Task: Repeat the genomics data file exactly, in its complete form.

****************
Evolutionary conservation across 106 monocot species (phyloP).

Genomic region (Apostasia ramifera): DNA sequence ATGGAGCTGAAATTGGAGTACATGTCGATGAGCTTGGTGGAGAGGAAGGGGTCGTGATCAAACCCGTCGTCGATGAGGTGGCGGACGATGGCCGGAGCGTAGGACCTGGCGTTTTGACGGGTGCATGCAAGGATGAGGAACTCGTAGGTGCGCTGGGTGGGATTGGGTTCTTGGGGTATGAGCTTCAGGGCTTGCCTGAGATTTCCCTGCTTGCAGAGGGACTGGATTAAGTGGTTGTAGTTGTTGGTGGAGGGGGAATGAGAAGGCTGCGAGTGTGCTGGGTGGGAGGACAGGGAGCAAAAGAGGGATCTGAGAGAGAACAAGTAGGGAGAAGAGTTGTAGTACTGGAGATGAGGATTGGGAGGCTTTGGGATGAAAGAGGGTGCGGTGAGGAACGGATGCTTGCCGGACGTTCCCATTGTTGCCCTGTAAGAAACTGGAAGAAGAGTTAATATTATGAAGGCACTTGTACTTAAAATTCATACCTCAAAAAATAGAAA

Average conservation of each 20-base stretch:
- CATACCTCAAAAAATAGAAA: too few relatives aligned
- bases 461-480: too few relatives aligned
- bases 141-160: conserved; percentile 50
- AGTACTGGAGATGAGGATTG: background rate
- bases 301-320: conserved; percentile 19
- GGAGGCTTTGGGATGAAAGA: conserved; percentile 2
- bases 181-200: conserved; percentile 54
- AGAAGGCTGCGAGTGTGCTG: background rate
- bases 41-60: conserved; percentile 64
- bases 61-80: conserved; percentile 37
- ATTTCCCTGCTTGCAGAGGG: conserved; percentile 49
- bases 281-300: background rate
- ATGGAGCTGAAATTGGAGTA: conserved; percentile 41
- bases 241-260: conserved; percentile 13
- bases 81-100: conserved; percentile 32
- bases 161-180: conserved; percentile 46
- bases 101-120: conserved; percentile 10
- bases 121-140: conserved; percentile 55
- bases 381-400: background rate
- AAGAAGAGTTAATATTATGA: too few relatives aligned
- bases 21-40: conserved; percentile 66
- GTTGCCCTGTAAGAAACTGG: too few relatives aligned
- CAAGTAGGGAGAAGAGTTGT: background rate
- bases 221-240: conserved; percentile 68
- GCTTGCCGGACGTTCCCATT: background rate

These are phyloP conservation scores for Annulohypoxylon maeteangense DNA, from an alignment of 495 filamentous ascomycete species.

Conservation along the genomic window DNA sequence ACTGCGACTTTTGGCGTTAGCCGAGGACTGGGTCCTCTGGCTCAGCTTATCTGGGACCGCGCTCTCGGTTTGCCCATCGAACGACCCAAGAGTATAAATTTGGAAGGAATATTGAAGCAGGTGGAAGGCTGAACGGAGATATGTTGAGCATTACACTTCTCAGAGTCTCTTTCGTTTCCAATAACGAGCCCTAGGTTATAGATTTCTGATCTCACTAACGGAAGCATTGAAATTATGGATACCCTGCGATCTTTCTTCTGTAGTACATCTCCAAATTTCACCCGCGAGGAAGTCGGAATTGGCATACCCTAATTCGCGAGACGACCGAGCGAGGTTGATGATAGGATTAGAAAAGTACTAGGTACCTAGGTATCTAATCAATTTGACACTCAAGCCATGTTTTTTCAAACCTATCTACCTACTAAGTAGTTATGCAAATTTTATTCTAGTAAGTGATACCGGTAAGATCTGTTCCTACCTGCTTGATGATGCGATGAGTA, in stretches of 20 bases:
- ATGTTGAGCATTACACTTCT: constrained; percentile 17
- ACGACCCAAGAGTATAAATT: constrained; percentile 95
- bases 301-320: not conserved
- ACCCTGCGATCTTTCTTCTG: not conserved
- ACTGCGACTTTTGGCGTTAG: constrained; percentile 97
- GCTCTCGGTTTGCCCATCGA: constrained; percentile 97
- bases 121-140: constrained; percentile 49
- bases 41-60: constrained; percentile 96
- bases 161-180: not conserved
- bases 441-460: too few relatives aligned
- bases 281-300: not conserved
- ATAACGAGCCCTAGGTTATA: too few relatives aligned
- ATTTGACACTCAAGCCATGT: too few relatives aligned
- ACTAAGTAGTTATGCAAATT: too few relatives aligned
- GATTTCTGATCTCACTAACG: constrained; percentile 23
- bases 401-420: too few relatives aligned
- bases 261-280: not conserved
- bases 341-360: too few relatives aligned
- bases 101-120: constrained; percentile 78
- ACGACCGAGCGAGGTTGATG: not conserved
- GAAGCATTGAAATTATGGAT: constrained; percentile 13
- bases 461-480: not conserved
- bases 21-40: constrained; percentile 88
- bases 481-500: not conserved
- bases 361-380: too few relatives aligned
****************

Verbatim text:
Evolutionary conservation across 106 monocot species (phyloP).

Genomic region (Apostasia ramifera): DNA sequence ATGGAGCTGAAATTGGAGTACATGTCGATGAGCTTGGTGGAGAGGAAGGGGTCGTGATCAAACCCGTCGTCGATGAGGTGGCGGACGATGGCCGGAGCGTAGGACCTGGCGTTTTGACGGGTGCATGCAAGGATGAGGAACTCGTAGGTGCGCTGGGTGGGATTGGGTTCTTGGGGTATGAGCTTCAGGGCTTGCCTGAGATTTCCCTGCTTGCAGAGGGACTGGATTAAGTGGTTGTAGTTGTTGGTGGAGGGGGAATGAGAAGGCTGCGAGTGTGCTGGGTGGGAGGACAGGGAGCAAAAGAGGGATCTGAGAGAGAACAAGTAGGGAGAAGAGTTGTAGTACTGGAGATGAGGATTGGGAGGCTTTGGGATGAAAGAGGGTGCGGTGAGGAACGGATGCTTGCCGGACGTTCCCATTGTTGCCCTGTAAGAAACTGGAAGAAGAGTTAATATTATGAAGGCACTTGTACTTAAAATTCATACCTCAAAAAATAGAAA

Average conservation of each 20-base stretch:
- CATACCTCAAAAAATAGAAA: too few relatives aligned
- bases 461-480: too few relatives aligned
- bases 141-160: conserved; percentile 50
- AGTACTGGAGATGAGGATTG: background rate
- bases 301-320: conserved; percentile 19
- GGAGGCTTTGGGATGAAAGA: conserved; percentile 2
- bases 181-200: conserved; percentile 54
- AGAAGGCTGCGAGTGTGCTG: background rate
- bases 41-60: conserved; percentile 64
- bases 61-80: conserved; percentile 37
- ATTTCCCTGCTTGCAGAGGG: conserved; percentile 49
- bases 281-300: background rate
- ATGGAGCTGAAATTGGAGTA: conserved; percentile 41
- bases 241-260: conserved; percentile 13
- bases 81-100: conserved; percentile 32
- bases 161-180: conserved; percentile 46
- bases 101-120: conserved; percentile 10
- bases 121-140: conserved; percentile 55
- bases 381-400: background rate
- AAGAAGAGTTAATATTATGA: too few relatives aligned
- bases 21-40: conserved; percentile 66
- GTTGCCCTGTAAGAAACTGG: too few relatives aligned
- CAAGTAGGGAGAAGAGTTGT: background rate
- bases 221-240: conserved; percentile 68
- GCTTGCCGGACGTTCCCATT: background rate

These are phyloP conservation scores for Annulohypoxylon maeteangense DNA, from an alignment of 495 filamentous ascomycete species.

Conservation along the genomic window DNA sequence ACTGCGACTTTTGGCGTTAGCCGAGGACTGGGTCCTCTGGCTCAGCTTATCTGGGACCGCGCTCTCGGTTTGCCCATCGAACGACCCAAGAGTATAAATTTGGAAGGAATATTGAAGCAGGTGGAAGGCTGAACGGAGATATGTTGAGCATTACACTTCTCAGAGTCTCTTTCGTTTCCAATAACGAGCCCTAGGTTATAGATTTCTGATCTCACTAACGGAAGCATTGAAATTATGGATACCCTGCGATCTTTCTTCTGTAGTACATCTCCAAATTTCACCCGCGAGGAAGTCGGAATTGGCATACCCTAATTCGCGAGACGACCGAGCGAGGTTGATGATAGGATTAGAAAAGTACTAGGTACCTAGGTATCTAATCAATTTGACACTCAAGCCATGTTTTTTCAAACCTATCTACCTACTAAGTAGTTATGCAAATTTTATTCTAGTAAGTGATACCGGTAAGATCTGTTCCTACCTGCTTGATGATGCGATGAGTA, in stretches of 20 bases:
- ATGTTGAGCATTACACTTCT: constrained; percentile 17
- ACGACCCAAGAGTATAAATT: constrained; percentile 95
- bases 301-320: not conserved
- ACCCTGCGATCTTTCTTCTG: not conserved
- ACTGCGACTTTTGGCGTTAG: constrained; percentile 97
- GCTCTCGGTTTGCCCATCGA: constrained; percentile 97
- bases 121-140: constrained; percentile 49
- bases 41-60: constrained; percentile 96
- bases 161-180: not conserved
- bases 441-460: too few relatives aligned
- bases 281-300: not conserved
- ATAACGAGCCCTAGGTTATA: too few relatives aligned
- ATTTGACACTCAAGCCATGT: too few relatives aligned
- ACTAAGTAGTTATGCAAATT: too few relatives aligned
- GATTTCTGATCTCACTAACG: constrained; percentile 23
- bases 401-420: too few relatives aligned
- bases 261-280: not conserved
- bases 341-360: too few relatives aligned
- bases 101-120: constrained; percentile 78
- ACGACCGAGCGAGGTTGATG: not conserved
- GAAGCATTGAAATTATGGAT: constrained; percentile 13
- bases 461-480: not conserved
- bases 21-40: constrained; percentile 88
- bases 481-500: not conserved
- bases 361-380: too few relatives aligned